Energy also has the ability to cause damage or harm. For instance, burns are caused by an excess of thermal energy. Car accidents do a great deal of damage when the kinetic energy associated with driving down the street dissipates in a collision. Additionally, harnessing energy often leads to pollution and other environmental consequences like climate change.

Types of energy

Energy cannot be created or destroyed: this is known as the law of conservation of energy—meaning that energy must be harvested from some source. No process can create energy, no matter how nice that would be. However, many processes can transform energy from one type (like those found in nature) into another (like those useful for energy services). There are many different forms or types of energy that can be sorted into three main categories:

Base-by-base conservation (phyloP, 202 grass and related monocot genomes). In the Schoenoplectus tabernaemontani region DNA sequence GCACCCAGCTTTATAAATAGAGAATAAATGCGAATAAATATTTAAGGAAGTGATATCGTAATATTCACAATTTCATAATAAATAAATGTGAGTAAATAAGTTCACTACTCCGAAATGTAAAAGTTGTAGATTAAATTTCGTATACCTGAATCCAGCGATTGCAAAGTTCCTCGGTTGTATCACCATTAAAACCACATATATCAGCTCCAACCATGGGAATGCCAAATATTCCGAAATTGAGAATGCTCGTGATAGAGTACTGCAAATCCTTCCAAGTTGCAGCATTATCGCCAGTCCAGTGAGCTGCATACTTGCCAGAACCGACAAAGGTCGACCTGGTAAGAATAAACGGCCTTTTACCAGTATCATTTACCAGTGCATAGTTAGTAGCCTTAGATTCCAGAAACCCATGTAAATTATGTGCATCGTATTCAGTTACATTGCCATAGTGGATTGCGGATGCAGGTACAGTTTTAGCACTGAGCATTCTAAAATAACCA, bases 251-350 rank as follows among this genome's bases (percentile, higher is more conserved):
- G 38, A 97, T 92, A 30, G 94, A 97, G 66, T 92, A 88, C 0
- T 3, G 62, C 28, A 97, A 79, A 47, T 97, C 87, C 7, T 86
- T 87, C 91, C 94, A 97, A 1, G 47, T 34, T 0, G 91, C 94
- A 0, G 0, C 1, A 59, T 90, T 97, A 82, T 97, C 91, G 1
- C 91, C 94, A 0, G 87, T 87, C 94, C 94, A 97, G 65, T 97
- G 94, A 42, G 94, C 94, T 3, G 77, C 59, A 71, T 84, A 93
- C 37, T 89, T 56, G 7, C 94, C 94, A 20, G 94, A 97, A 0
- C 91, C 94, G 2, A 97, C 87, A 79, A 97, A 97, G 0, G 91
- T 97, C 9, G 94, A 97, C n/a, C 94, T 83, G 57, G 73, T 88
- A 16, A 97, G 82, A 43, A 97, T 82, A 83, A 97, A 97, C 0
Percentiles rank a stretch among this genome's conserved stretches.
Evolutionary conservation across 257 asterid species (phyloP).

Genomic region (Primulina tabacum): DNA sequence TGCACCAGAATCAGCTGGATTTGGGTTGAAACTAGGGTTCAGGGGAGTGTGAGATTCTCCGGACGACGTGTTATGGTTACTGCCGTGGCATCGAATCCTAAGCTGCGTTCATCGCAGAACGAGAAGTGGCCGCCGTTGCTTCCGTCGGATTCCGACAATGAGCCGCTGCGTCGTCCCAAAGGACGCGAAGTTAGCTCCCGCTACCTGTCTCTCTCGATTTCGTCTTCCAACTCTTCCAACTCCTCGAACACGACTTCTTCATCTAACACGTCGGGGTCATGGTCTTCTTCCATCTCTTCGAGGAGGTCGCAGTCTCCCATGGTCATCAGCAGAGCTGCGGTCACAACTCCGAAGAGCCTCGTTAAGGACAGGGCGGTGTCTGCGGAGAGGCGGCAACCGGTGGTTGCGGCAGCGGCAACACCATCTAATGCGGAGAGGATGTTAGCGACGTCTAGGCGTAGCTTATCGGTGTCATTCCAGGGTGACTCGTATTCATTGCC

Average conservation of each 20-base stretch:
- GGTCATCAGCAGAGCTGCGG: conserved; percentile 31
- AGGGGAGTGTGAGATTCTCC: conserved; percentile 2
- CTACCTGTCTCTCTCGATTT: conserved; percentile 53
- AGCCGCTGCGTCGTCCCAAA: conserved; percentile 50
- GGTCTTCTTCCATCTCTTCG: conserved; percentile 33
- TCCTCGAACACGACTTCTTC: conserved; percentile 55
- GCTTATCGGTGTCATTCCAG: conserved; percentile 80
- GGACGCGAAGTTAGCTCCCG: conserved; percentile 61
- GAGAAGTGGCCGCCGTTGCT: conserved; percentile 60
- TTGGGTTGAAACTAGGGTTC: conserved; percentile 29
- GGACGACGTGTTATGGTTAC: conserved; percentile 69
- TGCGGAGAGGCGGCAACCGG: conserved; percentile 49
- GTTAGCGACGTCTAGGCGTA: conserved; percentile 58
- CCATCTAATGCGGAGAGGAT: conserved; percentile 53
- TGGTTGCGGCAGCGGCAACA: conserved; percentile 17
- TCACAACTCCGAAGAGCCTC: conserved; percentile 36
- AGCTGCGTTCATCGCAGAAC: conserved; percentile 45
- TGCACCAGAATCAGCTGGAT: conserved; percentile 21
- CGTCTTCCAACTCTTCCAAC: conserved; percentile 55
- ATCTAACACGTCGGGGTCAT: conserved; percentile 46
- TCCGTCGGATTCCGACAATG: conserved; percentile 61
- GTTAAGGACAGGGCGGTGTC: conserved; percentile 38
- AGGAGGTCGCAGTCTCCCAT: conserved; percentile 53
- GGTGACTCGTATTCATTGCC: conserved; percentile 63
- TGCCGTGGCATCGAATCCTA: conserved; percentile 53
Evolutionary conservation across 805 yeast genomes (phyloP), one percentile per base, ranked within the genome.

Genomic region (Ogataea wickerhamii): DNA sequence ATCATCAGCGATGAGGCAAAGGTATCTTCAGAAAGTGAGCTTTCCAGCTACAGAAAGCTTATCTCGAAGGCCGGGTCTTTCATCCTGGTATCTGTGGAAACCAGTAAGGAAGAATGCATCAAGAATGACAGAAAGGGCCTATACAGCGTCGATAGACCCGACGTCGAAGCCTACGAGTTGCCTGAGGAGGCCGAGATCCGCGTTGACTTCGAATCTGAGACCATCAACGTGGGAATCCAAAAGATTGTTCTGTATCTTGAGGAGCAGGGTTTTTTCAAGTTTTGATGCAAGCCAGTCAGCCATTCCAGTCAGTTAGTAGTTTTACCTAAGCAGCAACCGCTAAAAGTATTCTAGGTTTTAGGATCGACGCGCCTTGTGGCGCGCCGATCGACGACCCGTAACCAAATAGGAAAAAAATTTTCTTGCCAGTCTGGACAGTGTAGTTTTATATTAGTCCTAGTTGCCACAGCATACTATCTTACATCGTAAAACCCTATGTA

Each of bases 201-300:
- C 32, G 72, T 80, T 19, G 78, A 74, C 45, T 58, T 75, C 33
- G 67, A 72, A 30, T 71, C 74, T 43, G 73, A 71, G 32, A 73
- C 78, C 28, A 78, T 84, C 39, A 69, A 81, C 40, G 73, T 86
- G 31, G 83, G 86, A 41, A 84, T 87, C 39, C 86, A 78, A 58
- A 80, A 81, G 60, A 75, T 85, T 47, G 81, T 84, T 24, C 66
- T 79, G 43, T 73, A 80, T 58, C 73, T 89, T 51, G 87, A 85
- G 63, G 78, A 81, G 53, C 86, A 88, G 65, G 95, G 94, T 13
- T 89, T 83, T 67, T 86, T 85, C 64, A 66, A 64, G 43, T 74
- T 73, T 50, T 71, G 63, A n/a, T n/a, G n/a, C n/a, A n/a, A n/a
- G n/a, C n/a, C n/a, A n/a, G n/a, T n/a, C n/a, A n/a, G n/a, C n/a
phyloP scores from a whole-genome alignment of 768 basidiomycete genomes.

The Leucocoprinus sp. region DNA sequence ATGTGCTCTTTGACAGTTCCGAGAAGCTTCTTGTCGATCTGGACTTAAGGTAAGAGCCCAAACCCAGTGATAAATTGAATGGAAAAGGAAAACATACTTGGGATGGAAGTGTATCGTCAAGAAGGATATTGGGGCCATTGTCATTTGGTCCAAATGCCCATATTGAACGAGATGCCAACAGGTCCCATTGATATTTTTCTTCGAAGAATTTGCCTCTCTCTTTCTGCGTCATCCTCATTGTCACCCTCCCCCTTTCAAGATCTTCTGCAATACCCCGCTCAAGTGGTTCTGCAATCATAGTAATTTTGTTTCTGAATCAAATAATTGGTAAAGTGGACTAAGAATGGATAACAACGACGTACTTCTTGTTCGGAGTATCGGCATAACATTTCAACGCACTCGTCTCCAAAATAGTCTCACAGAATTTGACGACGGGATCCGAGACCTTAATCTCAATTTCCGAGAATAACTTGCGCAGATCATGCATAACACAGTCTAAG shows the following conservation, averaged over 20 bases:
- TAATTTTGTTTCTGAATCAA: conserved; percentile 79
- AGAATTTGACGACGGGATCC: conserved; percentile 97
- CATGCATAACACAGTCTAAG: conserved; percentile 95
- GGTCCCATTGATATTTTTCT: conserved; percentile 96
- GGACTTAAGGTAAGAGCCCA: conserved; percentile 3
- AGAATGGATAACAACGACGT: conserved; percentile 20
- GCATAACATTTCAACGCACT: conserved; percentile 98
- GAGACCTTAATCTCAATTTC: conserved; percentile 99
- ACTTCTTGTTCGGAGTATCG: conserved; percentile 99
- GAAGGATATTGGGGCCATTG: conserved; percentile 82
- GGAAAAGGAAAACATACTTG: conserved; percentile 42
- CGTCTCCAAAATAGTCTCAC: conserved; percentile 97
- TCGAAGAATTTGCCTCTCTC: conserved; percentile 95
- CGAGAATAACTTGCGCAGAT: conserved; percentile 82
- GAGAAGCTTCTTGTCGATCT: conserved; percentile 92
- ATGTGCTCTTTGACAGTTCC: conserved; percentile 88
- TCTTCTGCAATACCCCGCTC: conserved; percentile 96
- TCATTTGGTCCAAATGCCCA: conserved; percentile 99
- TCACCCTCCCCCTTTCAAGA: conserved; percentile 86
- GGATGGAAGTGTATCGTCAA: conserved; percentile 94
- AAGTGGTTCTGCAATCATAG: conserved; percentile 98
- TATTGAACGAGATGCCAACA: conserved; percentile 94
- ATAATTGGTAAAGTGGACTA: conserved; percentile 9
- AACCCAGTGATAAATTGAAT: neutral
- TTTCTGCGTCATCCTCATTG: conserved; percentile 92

Type of energy Examples Some ways of harnessing this energy
Kinetic energy Macroscopic kinetic energy
Microscopic kinetic energy
Wind power (macroscopic KE)
Tidal power (macroscopic KE)
Geothermal energy (microscopic KE)
Potential energy Gravitational
Fossil fuels
Nuclear power
Tidal power

Radiant energy Electromagnetic (light) Solar power

For more information on how energy can't be created or destroyed but can only be taken from available resources in nature, please visit the page: law of conservation of energy

Energy conservation: where do we get the energy we use?